Money trees are a controversial addition to many celebratory gatherings, including graduations, anniversary parties and weddings. If you've decided to have one at your celebration, it would be in good taste to be familiar with money tree etiquette. While you might want to raise funds for your upcoming college experience or your entrance into the "real world," a good host takes into consideration guests' feelings. Don't make them feel like you invited them for their cash.
Don't ask for money
Since graduation is an occasion to celebrate the successes of a young student, it is inapproriate to make any event about money. It is best not to put anything on the invitations to imply that you expect people to bring gifts, including monetary ones.
If you truly want cash gifts for your graduation, word-of-mouth is the best way to spread the word. Tell relatives and close friends your preference and they can pass on the request when others inquire.
How to Present the Tree to Guests
Don't call attention to the money tree by making an announcement; there are more subtle ways to make its presence known. The best way is to go ahead and place bills on the tree before the party begins. This will get the point across without you having to tell anyone or make an announcement. If you must make an announcement, make it a little while after the reception has begun so people don't misunderstand your reasons for inviting them.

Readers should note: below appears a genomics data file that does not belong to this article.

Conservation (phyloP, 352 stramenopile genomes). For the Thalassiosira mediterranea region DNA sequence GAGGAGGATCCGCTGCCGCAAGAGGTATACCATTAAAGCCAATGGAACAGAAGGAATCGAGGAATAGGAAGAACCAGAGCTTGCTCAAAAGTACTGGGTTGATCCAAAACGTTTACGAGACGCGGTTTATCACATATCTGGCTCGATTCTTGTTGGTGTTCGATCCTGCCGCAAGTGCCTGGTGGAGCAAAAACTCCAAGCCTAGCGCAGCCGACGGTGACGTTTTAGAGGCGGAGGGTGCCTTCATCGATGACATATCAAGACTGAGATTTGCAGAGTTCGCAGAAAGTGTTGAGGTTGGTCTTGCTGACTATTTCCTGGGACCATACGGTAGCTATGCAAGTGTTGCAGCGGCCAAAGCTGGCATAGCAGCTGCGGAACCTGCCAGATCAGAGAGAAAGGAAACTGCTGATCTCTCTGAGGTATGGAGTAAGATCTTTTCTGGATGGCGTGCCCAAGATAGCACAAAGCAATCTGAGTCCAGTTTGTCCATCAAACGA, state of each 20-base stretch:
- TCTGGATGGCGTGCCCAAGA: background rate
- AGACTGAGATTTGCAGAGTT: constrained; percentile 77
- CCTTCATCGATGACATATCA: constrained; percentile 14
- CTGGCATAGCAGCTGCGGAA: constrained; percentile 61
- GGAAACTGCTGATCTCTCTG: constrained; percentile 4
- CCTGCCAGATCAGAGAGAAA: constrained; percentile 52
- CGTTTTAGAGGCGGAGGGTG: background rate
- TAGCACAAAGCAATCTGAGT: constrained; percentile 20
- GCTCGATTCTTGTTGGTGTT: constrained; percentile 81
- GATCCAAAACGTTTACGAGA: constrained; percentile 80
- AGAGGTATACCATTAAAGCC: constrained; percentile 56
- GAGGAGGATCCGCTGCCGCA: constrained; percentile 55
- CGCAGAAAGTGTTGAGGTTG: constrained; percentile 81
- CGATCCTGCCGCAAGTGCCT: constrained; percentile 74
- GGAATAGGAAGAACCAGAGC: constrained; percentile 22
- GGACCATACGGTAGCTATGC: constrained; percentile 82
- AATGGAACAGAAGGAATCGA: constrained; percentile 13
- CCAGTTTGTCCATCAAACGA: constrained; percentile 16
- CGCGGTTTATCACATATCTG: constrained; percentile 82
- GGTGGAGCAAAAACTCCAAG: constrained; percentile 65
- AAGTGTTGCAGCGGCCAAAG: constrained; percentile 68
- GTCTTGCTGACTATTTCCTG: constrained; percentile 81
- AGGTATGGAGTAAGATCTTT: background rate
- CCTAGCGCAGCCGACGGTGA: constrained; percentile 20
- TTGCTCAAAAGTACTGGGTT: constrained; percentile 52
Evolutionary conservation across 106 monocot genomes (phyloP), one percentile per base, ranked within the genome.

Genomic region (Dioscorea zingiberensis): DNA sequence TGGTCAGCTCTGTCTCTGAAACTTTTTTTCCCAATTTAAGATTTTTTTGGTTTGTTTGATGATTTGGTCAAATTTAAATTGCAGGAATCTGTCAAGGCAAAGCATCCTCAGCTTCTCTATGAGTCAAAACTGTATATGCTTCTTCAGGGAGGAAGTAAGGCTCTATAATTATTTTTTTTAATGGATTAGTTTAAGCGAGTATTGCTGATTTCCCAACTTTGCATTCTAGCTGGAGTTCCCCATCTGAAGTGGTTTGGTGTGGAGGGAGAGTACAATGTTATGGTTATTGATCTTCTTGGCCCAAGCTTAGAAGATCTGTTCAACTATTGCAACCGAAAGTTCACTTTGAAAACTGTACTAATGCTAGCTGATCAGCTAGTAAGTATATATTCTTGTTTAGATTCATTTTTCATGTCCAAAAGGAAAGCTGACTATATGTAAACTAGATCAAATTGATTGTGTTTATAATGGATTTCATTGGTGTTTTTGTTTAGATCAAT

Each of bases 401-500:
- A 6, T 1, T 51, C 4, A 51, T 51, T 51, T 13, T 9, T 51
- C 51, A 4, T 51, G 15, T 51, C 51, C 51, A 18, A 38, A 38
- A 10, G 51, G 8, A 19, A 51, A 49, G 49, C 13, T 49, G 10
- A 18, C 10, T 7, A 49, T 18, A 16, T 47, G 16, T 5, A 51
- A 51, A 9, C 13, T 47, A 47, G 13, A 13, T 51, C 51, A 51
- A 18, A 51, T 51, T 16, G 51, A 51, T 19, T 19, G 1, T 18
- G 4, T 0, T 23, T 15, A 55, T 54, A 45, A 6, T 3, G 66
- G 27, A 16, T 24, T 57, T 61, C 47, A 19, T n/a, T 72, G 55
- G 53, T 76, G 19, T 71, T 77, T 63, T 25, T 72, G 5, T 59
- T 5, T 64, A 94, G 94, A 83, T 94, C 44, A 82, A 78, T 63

Keep Your Distance
To be even more proper, it would be nice to provide envelopes for the donations so amounts and donors can remain anonymous. You don't want to embarrass someone giving more than they can afford and you also don't want to encourage people to show off larger donations. Keep it private.
What To Contribute
If you find yourself with an opportunity to contribute to a money tree, do what feels right and what you can afford. It's inappropriate for anyone to discuss how much they contributed as a means of coercing others into increasing their donation amount. It is also unnecessary for you to donate out of your comfort zone. In fact, you don't have to contribute at all. Guests are invited to celebrations to enjoy the event, not to bring gifts. If you did want to give something, however, and you did not bring a gift, feel free to add to the branches of the money tree.
Family members, it is best to contribute the same amount for a child or grandchild as you did with previous children or grandchildren. If you are not family but have a close relationship, factor that in. You might want to give a friend $20 to $50, and someone you are very close to may deserve more in your book. Also think about what the graduate's immediate plans are and consider donating accordingly. Another strategy is to think about how much that person might have given you in a similar situation.
If you are attending a graduation event with a meal, consider giving enough to cover your meal and a little extra.
Don't Forget the Thank Yous
As guests leave for the evening, be sure to thank them for coming. If they donated to the money tree anonymously, you might not know how much to thank them for when you're tallying up your earnings. And even if you are sending a thank-you card after the party, you can't say thank you to many times.